Care Tips

Good dental hygiene is a cooperative effort between you and your dentist. Caring for your mouth is important at every age, but different stages of life present unique risk factors that may require specialized care. Based on years of experience as a conservative family dentist, here are some ways to ensure good oral health at every stage of life.

Adolescence is a period of rapid physical development and this presents oral hygiene concerns that are unique to pre-teens and teens. Maybe you’ve learned the hard way that cavities aren’t just for kids. If so, you may benefit from dental sealants. If you have a bad bite or your teeth are out of alignment, you may require braces at this time. And, although you have most of your permanent teeth by age 13, your wisdom teeth should come into your mouth between ages 17-21. If they don’t come in normally, they may need to be removed. The teenage years are a busy time full of changes. Don’t skip dental checkups or your dental routine, because a healthy smile makes you feel good inside and out.

  • Brush your teeth twice a day with fluoride toothpaste for two minutes.
  • See your dentist for oral exams and professional cleanings regularly.
  • Floss between your teeth daily.
  • Avoid sugary and starchy snacks.
  • Wear a mouth guard when you’re active or playing sports.
  • Don’t smoke.
  • Don’t pierce your lips or any part of your mouth.

While you may have outgrown the latest teen fashion trends, you never outgrow the need for good oral hygiene. Now it’s more important than ever to maintain healthy habits for optimal oral health. Don’t be tempted to skip regular dental checkups, brushing, or flossing when you’re busy because untreated dental disease can lead to serious health problems such as infection, damage to bone or nerve, and tooth loss. Research has shown that infections in the mouth may be associated with heart disease, stroke, diabetes, pneumonia and other health problems. Your mouth is the gateway to your body so as you age; protect your body by caring for your mouth.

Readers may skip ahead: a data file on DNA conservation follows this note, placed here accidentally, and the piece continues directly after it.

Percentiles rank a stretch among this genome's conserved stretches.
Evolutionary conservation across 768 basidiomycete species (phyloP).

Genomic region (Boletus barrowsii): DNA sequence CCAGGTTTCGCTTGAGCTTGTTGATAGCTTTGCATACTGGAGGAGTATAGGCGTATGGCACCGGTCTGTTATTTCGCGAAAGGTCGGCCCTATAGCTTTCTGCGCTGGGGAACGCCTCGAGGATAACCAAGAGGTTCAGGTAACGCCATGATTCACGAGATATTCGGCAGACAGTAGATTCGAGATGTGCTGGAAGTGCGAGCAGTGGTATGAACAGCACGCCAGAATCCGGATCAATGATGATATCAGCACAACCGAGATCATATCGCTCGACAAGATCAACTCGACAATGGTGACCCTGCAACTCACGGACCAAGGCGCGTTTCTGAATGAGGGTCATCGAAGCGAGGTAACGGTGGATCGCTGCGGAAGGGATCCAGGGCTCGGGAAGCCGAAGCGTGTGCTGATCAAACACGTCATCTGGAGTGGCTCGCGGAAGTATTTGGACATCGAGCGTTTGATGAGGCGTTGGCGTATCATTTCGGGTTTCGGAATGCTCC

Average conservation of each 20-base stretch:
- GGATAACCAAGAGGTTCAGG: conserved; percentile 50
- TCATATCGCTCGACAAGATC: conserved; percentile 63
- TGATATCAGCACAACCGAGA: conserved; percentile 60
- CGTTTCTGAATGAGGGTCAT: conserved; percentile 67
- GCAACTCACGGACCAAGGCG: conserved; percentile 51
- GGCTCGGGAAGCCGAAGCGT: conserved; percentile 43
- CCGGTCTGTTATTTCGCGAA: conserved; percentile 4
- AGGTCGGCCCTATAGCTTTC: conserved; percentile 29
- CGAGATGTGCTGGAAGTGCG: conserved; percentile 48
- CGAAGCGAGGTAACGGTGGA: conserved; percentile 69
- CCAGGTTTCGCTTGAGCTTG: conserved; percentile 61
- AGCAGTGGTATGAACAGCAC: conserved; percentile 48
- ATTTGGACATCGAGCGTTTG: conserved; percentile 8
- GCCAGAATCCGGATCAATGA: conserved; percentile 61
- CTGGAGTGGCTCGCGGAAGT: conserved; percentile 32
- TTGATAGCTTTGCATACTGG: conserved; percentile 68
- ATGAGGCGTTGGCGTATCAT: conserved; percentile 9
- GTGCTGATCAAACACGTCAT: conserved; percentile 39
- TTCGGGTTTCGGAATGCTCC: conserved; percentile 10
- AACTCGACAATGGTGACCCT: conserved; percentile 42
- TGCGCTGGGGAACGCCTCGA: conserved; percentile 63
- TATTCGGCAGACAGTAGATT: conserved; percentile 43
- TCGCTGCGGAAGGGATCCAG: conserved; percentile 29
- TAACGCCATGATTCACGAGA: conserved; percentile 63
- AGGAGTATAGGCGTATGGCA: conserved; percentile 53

• See your dentist regularly for oral exams and professional cleaning.
  • Brush your teeth twice a day with a soft-bristled brush and fluoride toothpaste.
  • Replace your toothbrush every three to four months.
  • Floss daily to remove plaque from between your teeth.
  • If you wear dentures, clean them daily with cleaners made specifically for dentures.
  • If you smoke, quit. Smoking increases problems with gum disease, tooth decay, and tooth loss.

If you’re pregnant, it’s time to start thinking about that little smile that will light up your life. Your baby’s teeth begin developing at around three months of pregnancy so make sure you’re taking good care of yourself because if your mouth is healthy it’s more likely your baby’s mouth will be healthy too.

  • See your dentist during pregnancy for routine oral examinations and professional teeth cleanings.
  • Make sure to tell your dentist that you are pregnant and about any changes you have noticed in your oral health.
  • Brush your teeth twice a day with fluoride toothpaste.
  • Clean between your teeth once a day.
  • Eat a balanced diet and limit between-meal snacks.

Follow these tips and you’ll be on your way to a healthier mouth! And don’t forget to come in for your dental checkup in Frederick, MD. We offer premier, conservative family dental service – with a smile.

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